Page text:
Insight Article  |
Genome Editing

Advances in Long Read DNA Sequencing

Edited by Oliver Picken |
22 June 2022
Long Read DNA Sequencing has the potential to help diagnose several diseases and disorders. Recent advancements mean that long-read sequencing is no longer an expensive, low throughput, error-prone process.

The road to long read DNA sequencing has been long and difficult. Over 30 years ago, in October 1990, the human genome project started. Its goal was to sequence and assemble the entire human genome. This was a time when sequencing was performed with radioactive sulfur or long acrylamide gels, and next-generation sequencing was associated with fluorescent key pillory sequences. Since then, our understanding of the human genome has been completely transformed. We can see that most people are genetically similar, and 99% of our genomes are exactly the same. Unfortunately, the most critical regions for disease often lie within that divergent one per cent.  

What Is Long Read Sequencing? 

The genome of humans is too long to be sequenced as one continuous string. Instead, next-generation short-read sequencing breaks up DNA into fragments that are then amplified and sequenced to produce reads. Bioinformatic techniques are then used to piece together these reads into an interpretable genomic sequence. Long Read Sequencing allows much longer reads and is split into two main types.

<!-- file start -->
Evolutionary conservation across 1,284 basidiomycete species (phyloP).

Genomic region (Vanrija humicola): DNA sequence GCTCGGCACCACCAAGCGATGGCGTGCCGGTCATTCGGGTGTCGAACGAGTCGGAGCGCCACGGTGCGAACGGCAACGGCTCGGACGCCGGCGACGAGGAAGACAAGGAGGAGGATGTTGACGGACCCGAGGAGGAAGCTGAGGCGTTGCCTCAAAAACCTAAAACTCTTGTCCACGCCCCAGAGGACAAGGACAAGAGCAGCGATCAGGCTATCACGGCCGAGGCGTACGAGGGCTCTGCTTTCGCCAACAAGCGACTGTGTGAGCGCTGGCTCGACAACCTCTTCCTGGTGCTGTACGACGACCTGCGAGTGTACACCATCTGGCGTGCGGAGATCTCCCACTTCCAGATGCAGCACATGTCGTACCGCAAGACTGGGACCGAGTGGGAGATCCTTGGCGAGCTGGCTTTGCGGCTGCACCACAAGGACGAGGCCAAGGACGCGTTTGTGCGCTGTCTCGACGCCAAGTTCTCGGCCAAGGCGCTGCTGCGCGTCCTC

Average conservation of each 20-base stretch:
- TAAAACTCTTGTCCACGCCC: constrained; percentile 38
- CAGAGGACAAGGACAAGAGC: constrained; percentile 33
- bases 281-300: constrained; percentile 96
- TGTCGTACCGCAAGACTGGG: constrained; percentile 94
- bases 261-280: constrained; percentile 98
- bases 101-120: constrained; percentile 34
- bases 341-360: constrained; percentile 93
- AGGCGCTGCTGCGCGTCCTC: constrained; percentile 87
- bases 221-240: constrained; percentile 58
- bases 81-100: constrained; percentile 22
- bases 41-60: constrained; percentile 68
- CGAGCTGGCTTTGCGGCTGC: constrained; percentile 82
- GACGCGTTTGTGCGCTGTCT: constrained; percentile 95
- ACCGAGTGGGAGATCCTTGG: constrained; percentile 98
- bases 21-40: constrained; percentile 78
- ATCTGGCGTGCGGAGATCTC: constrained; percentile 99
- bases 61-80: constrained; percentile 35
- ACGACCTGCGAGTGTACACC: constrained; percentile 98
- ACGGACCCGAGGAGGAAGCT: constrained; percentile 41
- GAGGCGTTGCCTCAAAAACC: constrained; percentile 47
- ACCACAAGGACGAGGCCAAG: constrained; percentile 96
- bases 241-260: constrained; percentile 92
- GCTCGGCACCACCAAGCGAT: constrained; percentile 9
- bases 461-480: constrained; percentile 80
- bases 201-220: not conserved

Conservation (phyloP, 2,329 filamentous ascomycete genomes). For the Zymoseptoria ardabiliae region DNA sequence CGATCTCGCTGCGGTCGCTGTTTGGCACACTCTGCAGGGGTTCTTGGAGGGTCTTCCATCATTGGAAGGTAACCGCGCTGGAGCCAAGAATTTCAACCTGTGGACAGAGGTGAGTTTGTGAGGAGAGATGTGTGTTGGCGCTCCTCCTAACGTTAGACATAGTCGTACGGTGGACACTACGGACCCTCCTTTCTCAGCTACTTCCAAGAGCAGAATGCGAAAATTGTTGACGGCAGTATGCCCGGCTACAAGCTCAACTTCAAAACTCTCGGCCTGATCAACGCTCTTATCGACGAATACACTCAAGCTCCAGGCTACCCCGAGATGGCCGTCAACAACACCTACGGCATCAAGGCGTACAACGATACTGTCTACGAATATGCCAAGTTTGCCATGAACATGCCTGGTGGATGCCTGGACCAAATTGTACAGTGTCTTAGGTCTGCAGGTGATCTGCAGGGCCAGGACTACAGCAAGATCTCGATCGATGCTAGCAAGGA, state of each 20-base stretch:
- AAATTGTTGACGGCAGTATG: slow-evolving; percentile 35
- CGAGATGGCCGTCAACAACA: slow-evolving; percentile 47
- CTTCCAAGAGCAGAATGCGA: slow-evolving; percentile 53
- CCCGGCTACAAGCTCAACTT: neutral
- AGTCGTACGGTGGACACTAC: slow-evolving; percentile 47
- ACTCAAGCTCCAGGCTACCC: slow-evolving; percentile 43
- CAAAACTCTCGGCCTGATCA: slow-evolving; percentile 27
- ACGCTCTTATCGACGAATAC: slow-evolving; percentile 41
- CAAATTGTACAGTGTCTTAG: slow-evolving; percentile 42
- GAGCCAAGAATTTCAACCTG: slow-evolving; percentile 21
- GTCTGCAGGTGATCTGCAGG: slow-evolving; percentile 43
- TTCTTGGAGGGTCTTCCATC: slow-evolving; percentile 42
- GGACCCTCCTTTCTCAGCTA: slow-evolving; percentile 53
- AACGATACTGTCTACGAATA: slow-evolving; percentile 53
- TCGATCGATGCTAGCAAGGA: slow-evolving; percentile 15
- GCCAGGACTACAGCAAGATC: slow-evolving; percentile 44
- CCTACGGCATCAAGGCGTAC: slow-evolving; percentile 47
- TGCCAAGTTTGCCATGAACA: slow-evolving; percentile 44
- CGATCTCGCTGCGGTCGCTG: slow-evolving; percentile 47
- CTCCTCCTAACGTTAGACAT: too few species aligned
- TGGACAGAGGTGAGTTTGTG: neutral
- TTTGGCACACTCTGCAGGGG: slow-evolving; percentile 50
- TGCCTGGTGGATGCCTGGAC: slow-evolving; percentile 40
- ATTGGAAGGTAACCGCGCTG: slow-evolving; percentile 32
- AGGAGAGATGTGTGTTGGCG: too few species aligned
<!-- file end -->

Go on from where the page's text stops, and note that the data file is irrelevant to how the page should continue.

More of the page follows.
Synthetic long-read sequencing approaches use short-read sequencing and specialized computational tools to reconstruct longer reads. In addition, third-generation sequencers often avoid the need for amplification and can process DNA in real-time. This process, also known as “true” long-read sequencing, presents advantages over traditional short reads. 

Currently, there are two primary producers of “true” long-read sequencing technologies: Pacific Biosciences (PacBio) and Oxford Nanopore Technologies (Nanopore).  

Overcoming Challenges: Understanding Spacing and Distribution of Genes 

One of the most critical questions in genomics is how many complex mendelian diseases are caused by the spacing and distribution of genes rather than non-coding variants. This is a tricky question to answer using only a simple reference. A read that spans the breakpoint may not align to the correct region. The flanking sequences will not be long enough to include the transgene as part of the reference; it must be added as an extra chromosome to the assembly.  

Tools that can identify chromosomal translocations can give you the integration event in a VCF (Variant Call Format). However, if you have multiple integration events, understanding the phasing of the structure and the changes at each locus can be extremely difficult. Such problems become even worse if tandem or inverted integration events occur at the same location.  

Alignment data in such cases, even with long reads, can be challenging to interpret unambiguously, and local failure genome assembly may become necessary. Also, if you do not have effective integration, the coverage that can be attained by whole genome assembly quickly gets out of reach, as does the amount of genomic DNA needed to have a reasonable likelihood of observing and interpreting frequency.